The glowing world

'Creatures of Light’ examines how organisms light up

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Scientific researchers are using glowing jellyfish cells in a variety of ways from tracking pollution to the way Alzheimer’s Disease affects the brain.
Courtesy of Denver Museum of Nature & Science

A few years ago, the creators of the Creatures of Light exhibit at the Denver Museum of Nature and Science saw something unusual in a photo of a coral reef in the Bahamas. They noticed an eel glowing bright green; it was the first bony fish they had seen fluoresce.

“We didn’t know that,” says Brian Hostetler, educator for the exhibit. “They fluoresced on the inside and the out. The science is so new, we had no idea.”

Creatures of Light highlights organisms that often don’t get enough attention, Hostetler says, displaying a wide range of animals, fungi and minerals on land and in sea, all that glow for different reasons.

“Things that light up or things that glow are seen as an oddity of nature rather than the rule. I think it’s easy for people to forget that in a certain parts of the ocean, especially the deep sea, 80 to 90 percent of the animals down there light up, and that’s the only way they communicate,” Hostetler says. “Beyond that, there’s a number of different organisms that light up on the surface of the land and in some random spots. But the problem is you can’t see them that well unless it’s nighttime. If humans were a bit more nocturnal, we’d probably be more familiar with them.”

The show cites many reasons for animals to produce light: protection, reproduction, camouflage and luring prey. Creatures glow at different times in their life — adult fireflies use their light for mating purposes while glow worm larvae found in the caves of New Zealand use light to catch their next meal. The single-celled organisms dinoflagellates use light almost like a burglar alarm — when a predator attacks, they turn on their light to attract bigger predators to eat their attackers.

The show also teaches the difference between bioluminescence and fluorescence. As the exhibit states, “Bioluminescence is visible light generated by a living organism through a chemical reaction. … Fluorescence comes from molecules that react to light in an unusual way.” Animals like fireflies create their own light, while certain rocks and corals reflect off a different colored light when hit with a black light.    

Both types of natural light have been adapted for scientific research. Hostetler explains that researchers have injected certain fish with genes from jellyfish and sea anemone in order to make them glow. Then scientists release these fish back into a waterway as a means to observe pollution. If the fish dies and washes up downstream, it’s easier to detect because of its fluorescence.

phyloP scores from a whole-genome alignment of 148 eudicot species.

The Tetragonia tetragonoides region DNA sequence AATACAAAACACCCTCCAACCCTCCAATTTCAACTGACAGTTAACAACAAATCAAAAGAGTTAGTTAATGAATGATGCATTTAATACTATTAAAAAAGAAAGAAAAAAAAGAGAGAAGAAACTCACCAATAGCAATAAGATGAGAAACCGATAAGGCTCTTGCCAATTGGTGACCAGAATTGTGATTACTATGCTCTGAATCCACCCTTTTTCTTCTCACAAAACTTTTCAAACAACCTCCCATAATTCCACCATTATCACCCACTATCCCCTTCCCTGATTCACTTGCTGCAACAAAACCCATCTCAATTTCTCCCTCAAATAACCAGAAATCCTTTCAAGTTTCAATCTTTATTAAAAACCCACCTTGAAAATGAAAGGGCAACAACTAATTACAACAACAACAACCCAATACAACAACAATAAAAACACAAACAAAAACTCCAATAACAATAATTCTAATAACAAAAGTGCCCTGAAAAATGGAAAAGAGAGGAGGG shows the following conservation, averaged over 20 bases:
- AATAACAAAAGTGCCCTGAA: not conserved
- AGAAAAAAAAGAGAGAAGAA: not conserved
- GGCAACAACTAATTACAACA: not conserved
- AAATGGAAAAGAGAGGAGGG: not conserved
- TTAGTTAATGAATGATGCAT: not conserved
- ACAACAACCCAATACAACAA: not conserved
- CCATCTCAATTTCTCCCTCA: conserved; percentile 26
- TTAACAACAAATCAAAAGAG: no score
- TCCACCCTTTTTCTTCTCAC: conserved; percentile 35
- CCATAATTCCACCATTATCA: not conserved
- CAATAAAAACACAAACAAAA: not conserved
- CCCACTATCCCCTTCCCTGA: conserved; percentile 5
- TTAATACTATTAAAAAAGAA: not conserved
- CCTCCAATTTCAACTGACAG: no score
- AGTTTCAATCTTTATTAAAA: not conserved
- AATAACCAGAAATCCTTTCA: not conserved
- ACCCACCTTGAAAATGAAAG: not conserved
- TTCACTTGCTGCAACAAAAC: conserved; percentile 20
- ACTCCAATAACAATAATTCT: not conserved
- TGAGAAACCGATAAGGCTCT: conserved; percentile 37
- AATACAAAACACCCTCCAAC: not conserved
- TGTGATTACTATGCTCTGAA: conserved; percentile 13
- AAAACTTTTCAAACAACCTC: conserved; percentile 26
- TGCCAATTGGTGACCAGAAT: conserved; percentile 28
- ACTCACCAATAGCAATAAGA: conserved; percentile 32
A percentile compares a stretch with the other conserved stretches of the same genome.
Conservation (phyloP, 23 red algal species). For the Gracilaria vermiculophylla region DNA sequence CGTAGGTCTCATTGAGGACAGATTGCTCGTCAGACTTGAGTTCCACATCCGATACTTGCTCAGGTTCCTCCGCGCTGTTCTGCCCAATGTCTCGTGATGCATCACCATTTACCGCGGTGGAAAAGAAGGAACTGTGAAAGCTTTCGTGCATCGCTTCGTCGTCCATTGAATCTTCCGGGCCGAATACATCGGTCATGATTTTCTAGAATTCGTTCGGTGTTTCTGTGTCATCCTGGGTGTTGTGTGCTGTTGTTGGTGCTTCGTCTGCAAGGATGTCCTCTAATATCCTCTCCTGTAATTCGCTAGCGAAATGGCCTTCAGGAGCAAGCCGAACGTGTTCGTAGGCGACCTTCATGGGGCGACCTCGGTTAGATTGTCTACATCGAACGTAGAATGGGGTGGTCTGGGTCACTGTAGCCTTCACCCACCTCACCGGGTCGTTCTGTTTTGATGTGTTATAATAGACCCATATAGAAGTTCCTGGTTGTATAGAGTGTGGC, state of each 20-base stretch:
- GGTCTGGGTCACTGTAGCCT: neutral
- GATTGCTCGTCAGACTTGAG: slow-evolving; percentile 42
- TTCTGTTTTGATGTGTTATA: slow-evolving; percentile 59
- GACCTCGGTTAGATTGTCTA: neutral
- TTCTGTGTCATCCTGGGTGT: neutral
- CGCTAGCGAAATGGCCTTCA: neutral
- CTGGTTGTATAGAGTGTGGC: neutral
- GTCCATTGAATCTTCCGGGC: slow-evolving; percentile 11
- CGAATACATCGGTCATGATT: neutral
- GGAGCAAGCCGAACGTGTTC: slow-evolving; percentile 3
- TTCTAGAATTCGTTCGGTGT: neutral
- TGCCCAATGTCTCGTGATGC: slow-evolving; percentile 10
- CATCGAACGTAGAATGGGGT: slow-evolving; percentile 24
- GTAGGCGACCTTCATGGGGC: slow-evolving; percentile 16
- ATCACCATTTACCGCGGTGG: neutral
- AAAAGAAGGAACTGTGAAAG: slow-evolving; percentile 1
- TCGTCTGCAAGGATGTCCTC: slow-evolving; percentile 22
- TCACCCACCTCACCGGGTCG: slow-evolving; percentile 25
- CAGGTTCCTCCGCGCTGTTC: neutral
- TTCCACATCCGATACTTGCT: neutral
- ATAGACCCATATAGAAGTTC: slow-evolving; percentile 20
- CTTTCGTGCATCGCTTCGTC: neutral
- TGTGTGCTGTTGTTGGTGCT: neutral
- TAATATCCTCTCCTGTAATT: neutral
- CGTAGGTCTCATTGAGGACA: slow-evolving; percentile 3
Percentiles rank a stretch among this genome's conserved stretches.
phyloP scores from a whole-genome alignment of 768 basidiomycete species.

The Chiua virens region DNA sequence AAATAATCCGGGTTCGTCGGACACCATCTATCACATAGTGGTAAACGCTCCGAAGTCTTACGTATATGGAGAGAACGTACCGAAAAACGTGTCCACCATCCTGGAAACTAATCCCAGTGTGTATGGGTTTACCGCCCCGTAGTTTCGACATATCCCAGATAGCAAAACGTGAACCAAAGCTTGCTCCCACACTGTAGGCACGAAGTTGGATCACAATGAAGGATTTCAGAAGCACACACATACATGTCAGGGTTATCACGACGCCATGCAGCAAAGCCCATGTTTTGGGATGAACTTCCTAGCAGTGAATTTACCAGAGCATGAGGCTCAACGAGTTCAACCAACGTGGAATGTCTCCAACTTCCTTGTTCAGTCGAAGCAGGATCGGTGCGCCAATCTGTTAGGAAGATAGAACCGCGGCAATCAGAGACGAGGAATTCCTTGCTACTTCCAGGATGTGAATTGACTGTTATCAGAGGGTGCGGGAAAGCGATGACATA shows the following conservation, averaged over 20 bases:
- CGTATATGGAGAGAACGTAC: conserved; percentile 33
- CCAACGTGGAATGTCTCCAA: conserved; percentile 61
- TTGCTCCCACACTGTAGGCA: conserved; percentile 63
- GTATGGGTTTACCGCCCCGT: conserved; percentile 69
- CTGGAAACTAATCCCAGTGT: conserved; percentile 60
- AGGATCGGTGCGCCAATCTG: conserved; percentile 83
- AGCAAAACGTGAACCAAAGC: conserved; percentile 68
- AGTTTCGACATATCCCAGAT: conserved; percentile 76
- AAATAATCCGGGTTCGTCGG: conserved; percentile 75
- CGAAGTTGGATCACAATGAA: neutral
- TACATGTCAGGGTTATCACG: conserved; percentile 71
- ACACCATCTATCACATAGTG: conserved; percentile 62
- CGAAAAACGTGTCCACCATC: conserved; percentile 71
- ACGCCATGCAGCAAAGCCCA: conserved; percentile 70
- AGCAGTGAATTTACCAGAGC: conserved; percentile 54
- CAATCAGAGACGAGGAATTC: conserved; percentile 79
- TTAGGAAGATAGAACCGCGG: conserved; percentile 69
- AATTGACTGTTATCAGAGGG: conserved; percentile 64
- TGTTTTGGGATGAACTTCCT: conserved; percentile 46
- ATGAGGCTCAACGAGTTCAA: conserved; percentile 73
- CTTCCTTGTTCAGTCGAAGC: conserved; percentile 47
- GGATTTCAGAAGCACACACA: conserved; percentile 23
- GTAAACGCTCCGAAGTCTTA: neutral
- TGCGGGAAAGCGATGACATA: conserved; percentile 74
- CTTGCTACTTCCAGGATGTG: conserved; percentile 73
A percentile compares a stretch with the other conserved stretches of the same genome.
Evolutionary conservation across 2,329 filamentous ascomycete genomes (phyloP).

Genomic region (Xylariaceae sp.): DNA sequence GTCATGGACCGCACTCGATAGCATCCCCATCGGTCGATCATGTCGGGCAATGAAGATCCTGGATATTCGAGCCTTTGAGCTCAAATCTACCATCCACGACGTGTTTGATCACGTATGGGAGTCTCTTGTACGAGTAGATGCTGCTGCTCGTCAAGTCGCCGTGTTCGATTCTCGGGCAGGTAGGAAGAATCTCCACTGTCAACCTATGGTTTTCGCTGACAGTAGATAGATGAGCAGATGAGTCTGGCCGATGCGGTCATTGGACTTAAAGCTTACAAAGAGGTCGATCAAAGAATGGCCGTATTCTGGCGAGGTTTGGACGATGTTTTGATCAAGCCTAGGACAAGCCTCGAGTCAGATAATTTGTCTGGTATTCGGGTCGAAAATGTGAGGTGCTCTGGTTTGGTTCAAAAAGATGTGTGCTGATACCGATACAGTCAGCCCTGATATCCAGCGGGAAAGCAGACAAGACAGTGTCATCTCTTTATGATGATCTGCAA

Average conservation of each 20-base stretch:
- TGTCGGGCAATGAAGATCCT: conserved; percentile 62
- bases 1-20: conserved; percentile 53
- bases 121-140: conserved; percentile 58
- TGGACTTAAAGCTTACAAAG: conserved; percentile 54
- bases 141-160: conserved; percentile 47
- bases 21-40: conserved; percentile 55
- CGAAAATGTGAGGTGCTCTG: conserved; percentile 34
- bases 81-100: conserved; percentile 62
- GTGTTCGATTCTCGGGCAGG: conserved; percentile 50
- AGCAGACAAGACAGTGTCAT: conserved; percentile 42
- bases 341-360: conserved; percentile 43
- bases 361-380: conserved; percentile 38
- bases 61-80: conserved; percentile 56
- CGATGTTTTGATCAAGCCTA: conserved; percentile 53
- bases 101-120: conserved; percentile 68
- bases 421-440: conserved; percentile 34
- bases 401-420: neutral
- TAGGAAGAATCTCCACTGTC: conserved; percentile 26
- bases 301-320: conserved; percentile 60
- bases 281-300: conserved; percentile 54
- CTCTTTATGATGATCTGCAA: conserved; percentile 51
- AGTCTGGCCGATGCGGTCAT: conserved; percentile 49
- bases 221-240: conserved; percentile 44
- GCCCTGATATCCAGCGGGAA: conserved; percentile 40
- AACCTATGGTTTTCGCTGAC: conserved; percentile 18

This process of cellular tagging has become widely used for medical research. Colored protein extracted from jellyfish can be injected into living cells without altering their structure. Acting almost as a dye, researchers can observe the processes of cells and then in turn learn more about certain diseases. Mouse studies used to analyze Alzheimer’s are one example of this application, Hostetler says.

“So researchers would put this colored protein into a particular type of cell and then they would see where these cells are clumping in the brain. They’d see clusters with tangles in them and that’s what’s behind Alzheimer’s disease — these tangles of cells,” he says. “They’ve just made some of those discoveries in the last 10 or 15 years. Researchers at Anschutz and CU are using this constantly. This is the norm now for genetics and neuroscience research.”

As natural animal light is aiding in certain scientific advancement, some questions still remain as to why certain organisms glow. One part of the exhibit features a look at glowing mushrooms, but Hostetler says there’s no definitive proof as to why the mushrooms give off light.

“Some experts think it’s to attract insects to come land on them, and then they’d spread their spores to other areas. So [the function would be] to help the fungus colonize,” he says. “But we’re not specifically sure.”

Creatures of Light has also led to some local experimentation on the Denver museum’s own collection. Hostetler says they recently put a black light on an iguana that’s been in their possession for more than 40 years and noticed a completely different pattern on its skin.

“Because of this exhibit, we’re going through our collection with UV lights and seeing things glow and light up that we never thought would,” he says.

“There’s a lot we’re trying to figure out still,” he continues. “But we’ll get there.”

On the Bill: Creatures of Light. Denver Museum of Nature and Science. 2001 Colorado Blvd., Denver. Through June 10.